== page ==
Conclusion

The GST make-in-India campaign has faced both favorable and unfavorable consequences since the Goods and Services Tax (GST) was enacted in India. GST has simplified taxation, decreased manufacturing costs, and promoted an interconnected economy, but it has also come with challenges, including higher working capital needs, taxes on free supplies, and intricate compliance requirements.

Destination-based taxes have improved competitiveness in the international market by balancing payment positions. GST impact on the manufacturing sector has ushered in a transformative era by promoting innovation, boosting production capacity, and positioning India favorably for global investments and manufacturing growth—all while enduring teething pains, such as delays in refunding export taxes.

FAQs

  • What Is The Initiative Called “Make In India”?

On September 25, 2014, Narendra Modi launched the “Make in India” campaign to make India a manufacturing powerhouse. It encourages domestic and multinational companies to design and produce products in the country, increasing production capacity, job creation, and FDI.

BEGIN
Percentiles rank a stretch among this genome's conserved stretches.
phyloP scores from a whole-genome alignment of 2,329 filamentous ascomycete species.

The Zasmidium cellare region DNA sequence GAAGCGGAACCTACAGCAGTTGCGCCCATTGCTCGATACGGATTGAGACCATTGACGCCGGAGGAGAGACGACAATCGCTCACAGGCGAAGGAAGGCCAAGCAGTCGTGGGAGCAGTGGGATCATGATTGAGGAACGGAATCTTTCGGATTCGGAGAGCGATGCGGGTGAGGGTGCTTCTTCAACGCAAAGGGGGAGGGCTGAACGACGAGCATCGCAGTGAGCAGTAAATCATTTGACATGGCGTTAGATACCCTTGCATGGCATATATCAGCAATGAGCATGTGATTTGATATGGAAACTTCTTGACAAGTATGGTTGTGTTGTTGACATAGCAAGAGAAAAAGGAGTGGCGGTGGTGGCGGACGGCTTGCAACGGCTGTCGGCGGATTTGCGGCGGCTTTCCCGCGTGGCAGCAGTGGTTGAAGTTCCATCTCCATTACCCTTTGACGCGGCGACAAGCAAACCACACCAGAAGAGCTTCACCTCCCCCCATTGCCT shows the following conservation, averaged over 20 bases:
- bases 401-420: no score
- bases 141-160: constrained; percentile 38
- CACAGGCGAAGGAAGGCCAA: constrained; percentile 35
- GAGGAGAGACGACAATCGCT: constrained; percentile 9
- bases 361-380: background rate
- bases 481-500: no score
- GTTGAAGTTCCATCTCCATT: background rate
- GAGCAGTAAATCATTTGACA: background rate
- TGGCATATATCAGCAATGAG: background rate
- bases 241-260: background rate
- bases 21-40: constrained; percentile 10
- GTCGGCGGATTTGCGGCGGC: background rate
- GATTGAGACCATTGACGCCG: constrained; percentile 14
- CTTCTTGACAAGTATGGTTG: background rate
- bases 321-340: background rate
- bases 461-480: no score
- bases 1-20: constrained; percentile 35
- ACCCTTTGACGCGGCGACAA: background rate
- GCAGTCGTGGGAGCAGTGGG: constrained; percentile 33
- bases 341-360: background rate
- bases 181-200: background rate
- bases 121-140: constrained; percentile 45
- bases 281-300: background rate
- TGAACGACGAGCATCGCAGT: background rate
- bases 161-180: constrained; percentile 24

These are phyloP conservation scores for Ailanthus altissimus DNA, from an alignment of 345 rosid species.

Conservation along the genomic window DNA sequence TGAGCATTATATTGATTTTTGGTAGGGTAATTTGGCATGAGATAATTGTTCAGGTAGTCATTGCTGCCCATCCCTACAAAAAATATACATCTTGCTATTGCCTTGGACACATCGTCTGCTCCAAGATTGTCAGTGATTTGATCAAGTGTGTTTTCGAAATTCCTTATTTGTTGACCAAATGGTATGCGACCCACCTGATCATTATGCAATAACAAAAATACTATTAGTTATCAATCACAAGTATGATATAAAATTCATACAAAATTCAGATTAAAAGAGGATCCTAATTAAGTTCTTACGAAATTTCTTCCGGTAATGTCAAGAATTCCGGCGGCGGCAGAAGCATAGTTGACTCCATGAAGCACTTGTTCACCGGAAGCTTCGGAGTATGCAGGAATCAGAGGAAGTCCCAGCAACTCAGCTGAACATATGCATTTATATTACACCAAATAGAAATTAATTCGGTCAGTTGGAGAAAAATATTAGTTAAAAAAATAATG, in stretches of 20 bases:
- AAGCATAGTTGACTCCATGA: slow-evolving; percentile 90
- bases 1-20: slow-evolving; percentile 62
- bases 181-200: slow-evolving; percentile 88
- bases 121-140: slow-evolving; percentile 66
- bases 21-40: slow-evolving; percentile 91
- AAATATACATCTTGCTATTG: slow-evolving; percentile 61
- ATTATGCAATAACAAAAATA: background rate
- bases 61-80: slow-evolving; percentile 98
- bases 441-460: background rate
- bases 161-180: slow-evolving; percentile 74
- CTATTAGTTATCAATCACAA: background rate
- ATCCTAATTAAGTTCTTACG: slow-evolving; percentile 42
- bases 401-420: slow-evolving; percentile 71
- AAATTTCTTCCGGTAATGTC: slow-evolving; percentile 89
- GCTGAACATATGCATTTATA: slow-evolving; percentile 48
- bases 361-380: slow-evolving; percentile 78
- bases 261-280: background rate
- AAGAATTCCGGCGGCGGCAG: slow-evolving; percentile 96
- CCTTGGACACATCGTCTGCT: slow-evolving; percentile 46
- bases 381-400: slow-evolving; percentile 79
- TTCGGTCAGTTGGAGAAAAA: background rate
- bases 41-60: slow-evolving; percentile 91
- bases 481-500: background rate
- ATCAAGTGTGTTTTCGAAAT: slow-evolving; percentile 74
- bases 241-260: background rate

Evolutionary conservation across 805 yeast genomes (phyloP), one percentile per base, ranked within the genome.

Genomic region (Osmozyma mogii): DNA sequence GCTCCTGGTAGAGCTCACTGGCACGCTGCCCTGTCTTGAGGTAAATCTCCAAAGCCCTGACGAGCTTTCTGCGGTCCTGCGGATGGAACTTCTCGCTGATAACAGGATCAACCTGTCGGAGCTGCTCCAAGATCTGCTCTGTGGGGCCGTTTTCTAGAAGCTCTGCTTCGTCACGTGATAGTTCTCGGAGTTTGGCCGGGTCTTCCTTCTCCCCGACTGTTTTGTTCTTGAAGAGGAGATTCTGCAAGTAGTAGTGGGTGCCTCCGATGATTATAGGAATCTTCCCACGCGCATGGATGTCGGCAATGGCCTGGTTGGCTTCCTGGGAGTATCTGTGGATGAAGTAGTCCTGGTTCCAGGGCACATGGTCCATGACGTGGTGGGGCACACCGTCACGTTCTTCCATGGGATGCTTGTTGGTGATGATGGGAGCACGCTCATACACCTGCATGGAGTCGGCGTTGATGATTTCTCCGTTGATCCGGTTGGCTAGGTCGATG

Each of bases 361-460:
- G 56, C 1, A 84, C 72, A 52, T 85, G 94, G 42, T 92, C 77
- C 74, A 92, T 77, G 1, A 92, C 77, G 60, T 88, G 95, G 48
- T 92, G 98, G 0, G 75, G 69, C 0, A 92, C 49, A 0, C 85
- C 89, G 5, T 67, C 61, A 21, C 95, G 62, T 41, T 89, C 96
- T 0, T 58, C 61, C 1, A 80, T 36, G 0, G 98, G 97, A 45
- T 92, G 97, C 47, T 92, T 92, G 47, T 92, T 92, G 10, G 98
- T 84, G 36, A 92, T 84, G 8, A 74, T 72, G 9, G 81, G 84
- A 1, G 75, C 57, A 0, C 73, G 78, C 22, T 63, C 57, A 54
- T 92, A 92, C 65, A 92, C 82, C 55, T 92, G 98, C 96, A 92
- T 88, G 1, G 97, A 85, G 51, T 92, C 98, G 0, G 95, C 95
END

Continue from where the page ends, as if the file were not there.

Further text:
• What Beneficial Effects Has GST Had On The “Make In India” Campaign?

The “Make in India” campaign has benefited from the GST’s streamlining of taxation, reduction of production costs, and facilitation of an integrated economy. Due to its zero-rated exports, normalized taxes for both domestic and imported goods, and balanced payment positions, Indian-made goods are now more competitive.

  • What Advantages Do Lower Production Costs Under The GST Offer?

Production expenses are reduced in comparison to the previous tax system because of the homogeneity of the tax structure and the smooth operation of the input tax credit. This cut has a good effect on the manufacturing industry, boosting revenue, encouraging creative creation, and creating new markets.

  • How Has GST Impacted India’s Free Movement Of Goods And Logistics?

Economic barriers have been successfully eliminated by GST, advancing an interconnected economy and helping the logistics industry. It has improved the productivity of the manufacturing sector by drastically lowering the wait times for trucks traveling between states at border checks.